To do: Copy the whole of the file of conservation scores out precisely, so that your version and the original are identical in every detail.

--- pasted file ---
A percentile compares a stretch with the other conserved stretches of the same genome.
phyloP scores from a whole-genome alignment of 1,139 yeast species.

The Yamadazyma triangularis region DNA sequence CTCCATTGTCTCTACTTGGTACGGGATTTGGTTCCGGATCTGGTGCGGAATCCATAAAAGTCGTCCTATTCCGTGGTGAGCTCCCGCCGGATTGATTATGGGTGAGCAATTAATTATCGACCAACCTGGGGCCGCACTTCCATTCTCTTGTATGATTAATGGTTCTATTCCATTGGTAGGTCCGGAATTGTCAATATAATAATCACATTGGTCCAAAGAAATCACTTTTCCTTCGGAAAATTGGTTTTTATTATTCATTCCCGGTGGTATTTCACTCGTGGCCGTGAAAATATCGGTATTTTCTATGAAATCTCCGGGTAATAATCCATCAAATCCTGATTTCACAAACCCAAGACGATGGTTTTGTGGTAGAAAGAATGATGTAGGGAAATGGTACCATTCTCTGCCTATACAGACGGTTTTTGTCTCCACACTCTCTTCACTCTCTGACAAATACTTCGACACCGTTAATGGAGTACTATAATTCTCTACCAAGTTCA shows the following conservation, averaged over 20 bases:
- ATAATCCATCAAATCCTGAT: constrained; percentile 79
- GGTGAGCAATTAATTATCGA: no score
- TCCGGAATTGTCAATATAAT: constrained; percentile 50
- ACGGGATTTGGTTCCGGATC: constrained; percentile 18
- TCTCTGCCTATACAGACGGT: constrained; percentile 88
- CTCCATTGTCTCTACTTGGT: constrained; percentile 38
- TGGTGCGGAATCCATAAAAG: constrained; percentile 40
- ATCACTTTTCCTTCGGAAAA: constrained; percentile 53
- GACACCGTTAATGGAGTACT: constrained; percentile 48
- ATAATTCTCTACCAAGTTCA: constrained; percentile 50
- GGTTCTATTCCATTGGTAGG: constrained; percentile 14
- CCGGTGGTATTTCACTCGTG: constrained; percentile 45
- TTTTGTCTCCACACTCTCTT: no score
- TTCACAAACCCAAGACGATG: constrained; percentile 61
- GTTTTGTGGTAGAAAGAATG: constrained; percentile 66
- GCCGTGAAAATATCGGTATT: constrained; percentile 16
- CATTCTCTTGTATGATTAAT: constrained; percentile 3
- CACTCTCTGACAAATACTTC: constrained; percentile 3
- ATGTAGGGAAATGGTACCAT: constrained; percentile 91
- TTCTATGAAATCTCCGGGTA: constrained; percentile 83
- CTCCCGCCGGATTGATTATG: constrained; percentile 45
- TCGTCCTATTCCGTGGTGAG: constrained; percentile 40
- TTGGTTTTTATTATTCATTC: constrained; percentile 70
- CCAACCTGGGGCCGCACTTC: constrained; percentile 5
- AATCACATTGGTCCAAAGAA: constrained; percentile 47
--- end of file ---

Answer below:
A percentile compares a stretch with the other conserved stretches of the same genome.
phyloP scores from a whole-genome alignment of 1,139 yeast species.

The Yamadazyma triangularis region DNA sequence CTCCATTGTCTCTACTTGGTACGGGATTTGGTTCCGGATCTGGTGCGGAATCCATAAAAGTCGTCCTATTCCGTGGTGAGCTCCCGCCGGATTGATTATGGGTGAGCAATTAATTATCGACCAACCTGGGGCCGCACTTCCATTCTCTTGTATGATTAATGGTTCTATTCCATTGGTAGGTCCGGAATTGTCAATATAATAATCACATTGGTCCAAAGAAATCACTTTTCCTTCGGAAAATTGGTTTTTATTATTCATTCCCGGTGGTATTTCACTCGTGGCCGTGAAAATATCGGTATTTTCTATGAAATCTCCGGGTAATAATCCATCAAATCCTGATTTCACAAACCCAAGACGATGGTTTTGTGGTAGAAAGAATGATGTAGGGAAATGGTACCATTCTCTGCCTATACAGACGGTTTTTGTCTCCACACTCTCTTCACTCTCTGACAAATACTTCGACACCGTTAATGGAGTACTATAATTCTCTACCAAGTTCA shows the following conservation, averaged over 20 bases:
- ATAATCCATCAAATCCTGAT: constrained; percentile 79
- GGTGAGCAATTAATTATCGA: no score
- TCCGGAATTGTCAATATAAT: constrained; percentile 50
- ACGGGATTTGGTTCCGGATC: constrained; percentile 18
- TCTCTGCCTATACAGACGGT: constrained; percentile 88
- CTCCATTGTCTCTACTTGGT: constrained; percentile 38
- TGGTGCGGAATCCATAAAAG: constrained; percentile 40
- ATCACTTTTCCTTCGGAAAA: constrained; percentile 53
- GACACCGTTAATGGAGTACT: constrained; percentile 48
- ATAATTCTCTACCAAGTTCA: constrained; percentile 50
- GGTTCTATTCCATTGGTAGG: constrained; percentile 14
- CCGGTGGTATTTCACTCGTG: constrained; percentile 45
- TTTTGTCTCCACACTCTCTT: no score
- TTCACAAACCCAAGACGATG: constrained; percentile 61
- GTTTTGTGGTAGAAAGAATG: constrained; percentile 66
- GCCGTGAAAATATCGGTATT: constrained; percentile 16
- CATTCTCTTGTATGATTAAT: constrained; percentile 3
- CACTCTCTGACAAATACTTC: constrained; percentile 3
- ATGTAGGGAAATGGTACCAT: constrained; percentile 91
- TTCTATGAAATCTCCGGGTA: constrained; percentile 83
- CTCCCGCCGGATTGATTATG: constrained; percentile 45
- TCGTCCTATTCCGTGGTGAG: constrained; percentile 40
- TTGGTTTTTATTATTCATTC: constrained; percentile 70
- CCAACCTGGGGCCGCACTTC: constrained; percentile 5
- AATCACATTGGTCCAAAGAA: constrained; percentile 47